new EMI DVD is the third video release of the 1969 Concert
Sadly it doesn't contain any more footage than either of
its predecessors, but it is certainly worth buying again.
The Concerto was originally filmed by British Lion Films,
and edited down to a 52 minute programme eventually broadcast
by BBC2 in April 1970 as "The Best Of Both Worlds".
This DVD is not taken from the 35mm film footage but is
actually the edited television video master. Therefore it
misses an orchestral chunk from the First Movement (just
before Blackmore's guitar work out), and part of Paice's
drum solo. The film masters (most probably complete) were
unfortunately stored in colour separated reels, and as a
consequence restoration was well beyond EMI's budget for
the project. Still, let's look at what we have got..
though it's a little soft in places, the picture quality
is actually very clear, a big improvement on the video tapes,
though the format differences may account for a lot. What
really hits you is the incredible sound quality, extremely
sharp. For me it was like hearing and seeing the show for
the first time, which is what I would want from any DVD
of already familiar material. So rather than gathering snippets
for a detailed review, I ended up just sitting back and
becoming engrossed in the whole thing.
attended the 1999 Concerto, the differences between the
two nights are striking. In 1969 the (mostly young) audience
downstairs are standing, much as at Proms concerts, making
for a very close atmosphere in the hall. The orchestra for
the most part seem unimpressed by the view in front of them,
both of the virtually unknown young band letting rip, and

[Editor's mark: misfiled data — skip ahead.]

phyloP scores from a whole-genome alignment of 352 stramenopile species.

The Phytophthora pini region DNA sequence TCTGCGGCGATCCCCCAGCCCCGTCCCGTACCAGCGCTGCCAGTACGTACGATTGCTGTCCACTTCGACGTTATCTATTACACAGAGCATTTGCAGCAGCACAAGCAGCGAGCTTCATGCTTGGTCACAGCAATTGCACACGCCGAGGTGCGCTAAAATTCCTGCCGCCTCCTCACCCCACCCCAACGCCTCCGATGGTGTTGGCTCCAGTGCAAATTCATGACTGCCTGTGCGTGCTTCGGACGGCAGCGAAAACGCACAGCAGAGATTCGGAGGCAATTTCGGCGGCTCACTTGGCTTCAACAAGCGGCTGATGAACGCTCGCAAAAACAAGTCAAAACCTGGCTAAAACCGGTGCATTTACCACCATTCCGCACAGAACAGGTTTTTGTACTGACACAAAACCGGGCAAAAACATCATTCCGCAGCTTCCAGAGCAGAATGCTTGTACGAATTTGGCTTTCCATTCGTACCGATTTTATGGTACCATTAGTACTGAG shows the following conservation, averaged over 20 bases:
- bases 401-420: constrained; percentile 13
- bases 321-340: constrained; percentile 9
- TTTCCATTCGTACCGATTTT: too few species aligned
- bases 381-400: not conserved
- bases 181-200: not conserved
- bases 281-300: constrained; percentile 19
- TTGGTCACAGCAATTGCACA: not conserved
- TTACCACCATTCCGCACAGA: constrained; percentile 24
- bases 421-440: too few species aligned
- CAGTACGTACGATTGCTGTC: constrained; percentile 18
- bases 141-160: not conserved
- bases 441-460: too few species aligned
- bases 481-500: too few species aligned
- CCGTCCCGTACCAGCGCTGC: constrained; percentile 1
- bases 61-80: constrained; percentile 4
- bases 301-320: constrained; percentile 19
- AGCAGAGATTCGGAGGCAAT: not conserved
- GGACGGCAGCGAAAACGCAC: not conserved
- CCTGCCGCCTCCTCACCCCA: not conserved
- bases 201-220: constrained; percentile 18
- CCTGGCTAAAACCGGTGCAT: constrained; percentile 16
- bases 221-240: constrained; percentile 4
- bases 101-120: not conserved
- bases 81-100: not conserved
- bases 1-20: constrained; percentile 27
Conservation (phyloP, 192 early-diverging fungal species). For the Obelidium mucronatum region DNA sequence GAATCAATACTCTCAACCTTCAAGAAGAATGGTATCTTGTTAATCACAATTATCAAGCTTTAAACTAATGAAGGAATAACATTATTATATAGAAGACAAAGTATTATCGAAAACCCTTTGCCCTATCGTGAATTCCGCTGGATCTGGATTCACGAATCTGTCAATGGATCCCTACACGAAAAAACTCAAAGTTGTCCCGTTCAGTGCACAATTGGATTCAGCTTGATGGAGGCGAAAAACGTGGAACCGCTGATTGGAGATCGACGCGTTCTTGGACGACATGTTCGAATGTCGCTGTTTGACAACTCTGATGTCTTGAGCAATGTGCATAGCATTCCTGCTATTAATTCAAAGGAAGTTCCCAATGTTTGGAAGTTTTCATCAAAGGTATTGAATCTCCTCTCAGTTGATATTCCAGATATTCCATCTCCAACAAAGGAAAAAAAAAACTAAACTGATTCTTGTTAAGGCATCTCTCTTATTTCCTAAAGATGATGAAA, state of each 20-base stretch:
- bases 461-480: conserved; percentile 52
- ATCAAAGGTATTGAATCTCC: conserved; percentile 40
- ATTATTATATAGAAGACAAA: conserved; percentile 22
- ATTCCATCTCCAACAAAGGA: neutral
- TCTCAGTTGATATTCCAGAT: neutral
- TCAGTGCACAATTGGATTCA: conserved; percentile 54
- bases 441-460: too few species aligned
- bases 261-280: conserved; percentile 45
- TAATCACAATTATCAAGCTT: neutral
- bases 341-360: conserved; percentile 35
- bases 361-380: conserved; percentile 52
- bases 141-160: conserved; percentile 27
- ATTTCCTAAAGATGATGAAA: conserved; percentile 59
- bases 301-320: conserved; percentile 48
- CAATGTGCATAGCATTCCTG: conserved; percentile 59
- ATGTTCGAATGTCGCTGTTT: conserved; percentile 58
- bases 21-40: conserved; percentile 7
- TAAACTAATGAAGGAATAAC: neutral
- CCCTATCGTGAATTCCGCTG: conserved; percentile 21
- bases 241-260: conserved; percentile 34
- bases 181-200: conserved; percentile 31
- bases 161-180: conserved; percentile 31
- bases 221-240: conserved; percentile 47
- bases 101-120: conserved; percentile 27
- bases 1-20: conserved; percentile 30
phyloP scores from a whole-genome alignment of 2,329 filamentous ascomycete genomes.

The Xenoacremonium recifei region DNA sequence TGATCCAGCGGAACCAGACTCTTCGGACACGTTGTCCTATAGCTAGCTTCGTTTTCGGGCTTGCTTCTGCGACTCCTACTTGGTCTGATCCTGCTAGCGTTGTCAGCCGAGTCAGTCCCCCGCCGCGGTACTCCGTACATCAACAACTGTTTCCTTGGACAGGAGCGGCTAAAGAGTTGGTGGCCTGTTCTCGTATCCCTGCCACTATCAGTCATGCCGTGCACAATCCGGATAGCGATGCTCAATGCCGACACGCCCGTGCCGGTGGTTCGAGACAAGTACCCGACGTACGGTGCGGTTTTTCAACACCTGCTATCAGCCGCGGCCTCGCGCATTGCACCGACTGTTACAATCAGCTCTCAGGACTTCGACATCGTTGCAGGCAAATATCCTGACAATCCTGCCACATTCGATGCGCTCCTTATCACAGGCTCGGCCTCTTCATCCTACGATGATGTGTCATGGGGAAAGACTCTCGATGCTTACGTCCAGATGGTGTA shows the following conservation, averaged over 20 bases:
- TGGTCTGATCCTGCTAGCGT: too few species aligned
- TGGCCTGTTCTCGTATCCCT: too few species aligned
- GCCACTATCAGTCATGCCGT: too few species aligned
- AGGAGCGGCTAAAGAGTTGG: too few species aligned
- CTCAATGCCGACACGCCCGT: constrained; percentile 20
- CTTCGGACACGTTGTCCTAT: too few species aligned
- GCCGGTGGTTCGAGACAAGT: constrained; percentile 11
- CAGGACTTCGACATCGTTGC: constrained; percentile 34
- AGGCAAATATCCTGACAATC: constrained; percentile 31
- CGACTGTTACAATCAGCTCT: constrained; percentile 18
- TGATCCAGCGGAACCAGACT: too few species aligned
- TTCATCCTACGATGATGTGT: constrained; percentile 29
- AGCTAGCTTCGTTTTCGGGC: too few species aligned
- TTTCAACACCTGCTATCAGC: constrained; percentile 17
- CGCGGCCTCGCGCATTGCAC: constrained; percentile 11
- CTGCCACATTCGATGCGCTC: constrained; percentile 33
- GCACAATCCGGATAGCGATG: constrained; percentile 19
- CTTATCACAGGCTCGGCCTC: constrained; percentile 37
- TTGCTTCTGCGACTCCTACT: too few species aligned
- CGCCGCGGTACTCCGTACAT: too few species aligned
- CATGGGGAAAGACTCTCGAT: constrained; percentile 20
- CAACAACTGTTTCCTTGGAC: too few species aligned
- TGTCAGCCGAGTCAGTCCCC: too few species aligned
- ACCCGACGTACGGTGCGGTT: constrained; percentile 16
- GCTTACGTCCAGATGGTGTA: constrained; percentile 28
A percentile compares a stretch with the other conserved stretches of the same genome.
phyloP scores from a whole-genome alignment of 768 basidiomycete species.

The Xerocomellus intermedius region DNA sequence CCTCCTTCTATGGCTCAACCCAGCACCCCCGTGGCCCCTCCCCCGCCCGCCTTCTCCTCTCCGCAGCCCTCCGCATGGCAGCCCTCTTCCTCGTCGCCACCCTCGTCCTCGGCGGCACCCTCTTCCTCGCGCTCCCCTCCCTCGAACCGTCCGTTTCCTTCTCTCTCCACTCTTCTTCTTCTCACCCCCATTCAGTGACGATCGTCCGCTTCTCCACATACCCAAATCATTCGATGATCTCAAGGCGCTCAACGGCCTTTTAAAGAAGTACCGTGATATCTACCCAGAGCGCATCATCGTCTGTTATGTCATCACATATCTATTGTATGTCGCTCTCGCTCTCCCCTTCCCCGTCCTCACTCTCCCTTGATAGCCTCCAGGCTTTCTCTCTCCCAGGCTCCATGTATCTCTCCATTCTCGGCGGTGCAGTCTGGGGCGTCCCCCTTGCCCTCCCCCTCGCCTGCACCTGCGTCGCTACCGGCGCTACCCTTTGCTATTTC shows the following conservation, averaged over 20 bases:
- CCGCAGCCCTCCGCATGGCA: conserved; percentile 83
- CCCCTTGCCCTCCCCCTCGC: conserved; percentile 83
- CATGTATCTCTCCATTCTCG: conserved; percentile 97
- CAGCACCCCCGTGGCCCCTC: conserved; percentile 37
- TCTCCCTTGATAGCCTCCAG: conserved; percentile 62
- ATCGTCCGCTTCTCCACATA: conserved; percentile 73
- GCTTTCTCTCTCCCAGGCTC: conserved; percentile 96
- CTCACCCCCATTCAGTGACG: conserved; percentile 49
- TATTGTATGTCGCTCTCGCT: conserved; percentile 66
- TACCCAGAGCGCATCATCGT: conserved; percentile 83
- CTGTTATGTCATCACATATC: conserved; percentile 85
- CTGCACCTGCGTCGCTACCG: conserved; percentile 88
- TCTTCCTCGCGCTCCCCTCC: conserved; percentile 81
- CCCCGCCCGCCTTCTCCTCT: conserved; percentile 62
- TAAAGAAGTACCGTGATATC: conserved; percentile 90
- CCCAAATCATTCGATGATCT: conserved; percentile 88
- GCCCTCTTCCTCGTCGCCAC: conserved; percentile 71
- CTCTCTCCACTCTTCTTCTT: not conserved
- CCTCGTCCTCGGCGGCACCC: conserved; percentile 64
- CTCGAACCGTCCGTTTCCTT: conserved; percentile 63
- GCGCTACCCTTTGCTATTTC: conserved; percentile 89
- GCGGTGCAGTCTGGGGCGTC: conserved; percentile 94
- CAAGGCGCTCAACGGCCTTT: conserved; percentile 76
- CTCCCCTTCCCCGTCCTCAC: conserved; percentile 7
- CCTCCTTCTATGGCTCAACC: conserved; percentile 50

beyond them the tightly packed ranks of teenagers dancing
to the rockier parts of the music.
band themselves all play extremely well, and it's interesting
to see just how integrated the two newcomers from Episode
Six are. Personally I much prefer the band's contribution
in the 1969 Concerto to the 1999 repeat, particularly the
fabulous sound from Blackmore's Gibson. The supposedly duff
performance of the orchestra has never bothered me, and
already mentioned, the DVD contains the full "Best
of Both World" TV broadcast, including a fascinating
opening three minute introduction. (Not listed in the package...
more about that later..) After the opening titles (drunkenly
letracetted at some wacky angles) this shows clips of the
afternoon rehearsals; conductor Malcolm Arnold chatting
with Jon Lord, and Deep Purple running through 'Child In
Time'. If only more existed.
Sadly we don't get to see Deep Purple's 'More Shades..'
Concerto support slot at all, it simply wasn't filmed.
for extras, we get an audio commentary by Jon Lord, recorded
in 2001. It's an interesting listen. The photos are ok,
though I still don't really see any use for them.
the packaging. I quite like the acid mock poster cover,
the front of the original programme reproduced for the internal
leaflet, and the Harvest logo on the disc. Unfortunately
attention to detail is lacking elsewhere, with Gillan's
photo missing from said leaflet. Not good.
apart, I know I'll be playing this DVD more than I ever
played the videos and previous audio releases; it has never
looked or sounded better.